The church of Willis Earl Beal invites all listeners
//JJ Brewis

Fans of music could easily compare a live show to a Sunday mass. For Chicago soul star Willis Earl Beal, it's easy to make that comparison. Beal, on tour with his debut LP "Acousmatic Sorcery", hit the Biltmore stage in the least likely of ways. With a book of Bukowski poetry placed in his hand, he treated the crowd to one of his favourite poems before even introducing himself.

Beal is in flux here, early in his career. Self-admittedly, he loves writing and singing, but hates performing for crowds onstage. Yet here, in his showy singular leather glove, clearly authentic Ray Bans, and skull-emblemed t-shirt, Beal is half accomplished onstage impresario, yet retains an air of cool unmatched by most in his league. His first interaction with the crowd is when he announces, "This is a song about redemption. I wanna be redeemed. How do you be redeemed?"

After all, his brand of Chicago soul holds an undeniable appeal, with his a Capella vocals as an unreal platform for his charming tunes to reach countless demographics. Even though his career has gained momentum at a rather rapid pace, Beal's persona seems to retain his charisma. While other artists attend to big budget productions as public interest in them increases, Beal now uses his time with his audience for something a little more personal: "I used to read out of one book, now I read out of two." He then proceeds to read an extra piece of poetry for the crowd. 

Willis Earl Beal's backstory has been written about enough times to make the guy sick of his own history, and he often answers interviewers with a slight disinterest in the repeated tales. A quick online search of the man reveals a charming rags-to-riches archetype in which the once homeless Beal found a voice for himself by placing ads around town searching for a girlfriend. Recording music onto CDRs eventually got him off the streets and signed to a record label. He's modest about his past, but his path has informed him as a lyricist and artist. Despite seeming unenthused in interviews about his live show, this is what he calls "The Church of Willis Earl Beal", where the only choir is his voice, and the only accompaniment is an old school reel-to-reel player that he switches on and off at his whim.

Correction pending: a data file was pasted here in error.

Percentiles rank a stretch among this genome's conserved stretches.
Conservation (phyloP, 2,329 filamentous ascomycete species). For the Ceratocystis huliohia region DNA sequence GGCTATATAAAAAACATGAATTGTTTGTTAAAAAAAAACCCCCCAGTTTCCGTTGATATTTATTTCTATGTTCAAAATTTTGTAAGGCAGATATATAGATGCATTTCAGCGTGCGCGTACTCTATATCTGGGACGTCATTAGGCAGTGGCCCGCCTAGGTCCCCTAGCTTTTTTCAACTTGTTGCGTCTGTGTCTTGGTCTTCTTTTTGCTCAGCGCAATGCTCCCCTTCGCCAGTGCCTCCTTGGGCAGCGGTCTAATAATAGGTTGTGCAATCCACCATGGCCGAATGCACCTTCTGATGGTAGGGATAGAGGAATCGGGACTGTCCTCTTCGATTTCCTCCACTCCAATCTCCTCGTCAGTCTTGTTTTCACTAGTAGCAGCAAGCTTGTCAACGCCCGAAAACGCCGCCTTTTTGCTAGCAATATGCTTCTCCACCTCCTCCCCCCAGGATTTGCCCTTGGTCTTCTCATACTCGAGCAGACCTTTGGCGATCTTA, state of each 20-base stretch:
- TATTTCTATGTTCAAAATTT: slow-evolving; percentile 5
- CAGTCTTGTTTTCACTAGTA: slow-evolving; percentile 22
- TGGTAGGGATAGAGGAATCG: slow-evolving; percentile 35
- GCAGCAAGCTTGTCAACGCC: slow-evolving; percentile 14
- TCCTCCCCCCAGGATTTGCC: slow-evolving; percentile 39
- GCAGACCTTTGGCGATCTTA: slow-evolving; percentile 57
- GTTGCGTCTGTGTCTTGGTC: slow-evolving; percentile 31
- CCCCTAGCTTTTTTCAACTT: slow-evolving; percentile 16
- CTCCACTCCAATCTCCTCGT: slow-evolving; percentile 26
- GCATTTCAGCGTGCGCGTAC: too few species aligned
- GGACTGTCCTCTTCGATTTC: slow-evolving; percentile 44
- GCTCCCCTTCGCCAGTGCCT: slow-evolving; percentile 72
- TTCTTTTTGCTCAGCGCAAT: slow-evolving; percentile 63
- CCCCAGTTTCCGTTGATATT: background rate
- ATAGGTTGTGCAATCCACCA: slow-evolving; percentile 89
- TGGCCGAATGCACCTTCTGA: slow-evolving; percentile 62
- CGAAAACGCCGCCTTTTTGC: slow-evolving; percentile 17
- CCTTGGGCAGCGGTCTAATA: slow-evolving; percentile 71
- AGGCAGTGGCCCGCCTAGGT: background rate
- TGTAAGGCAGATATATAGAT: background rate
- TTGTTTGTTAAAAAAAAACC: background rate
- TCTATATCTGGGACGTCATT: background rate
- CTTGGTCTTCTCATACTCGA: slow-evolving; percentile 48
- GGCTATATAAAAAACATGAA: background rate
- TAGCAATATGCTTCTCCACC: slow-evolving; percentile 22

Yet everything about Beal-- no matter how calculated it is or isn't at this point-- comes off as cool. The toothpick he keeps in his mouth for half the performance doubles as a guitar pick when he needs one. He perches himself on a casual bar chair, leaning back with the guitar horizontally placed over his knees while he plucks away at the tune. The kid-drawing haphazard skull image on his shirt also displayed on a white flag becomes a cape halfway through the performance, as Beal's set takes itself to the iconographic pop level as possible that it may be for one man, unaccompanied onstage by any backing musicians. 

Even in his most theatrical moments, Beal breaks it down for the crowd putting it in context, finally bearing flag to his life. "It always amazes me how I get to get up here and play these long ass shows", he tells the audience. "I got into town [and] three people recognize me. We're talking about a guy working at FedEx a year ago."

But a true performer never lays it down for too long. Willis, a performer and musician at his core here, tells the crowd they're in for "something nasty". With the reel-to-reel back on, he begins a microphone stand straddling dance, and shouts "I ain't got no love" over and over, then removes his belt as a makeshift percussion instrument, slapping it against a chair until the song ends.

//JJ Brewis, Editor-in-Chief
//photos by Tom Nugent

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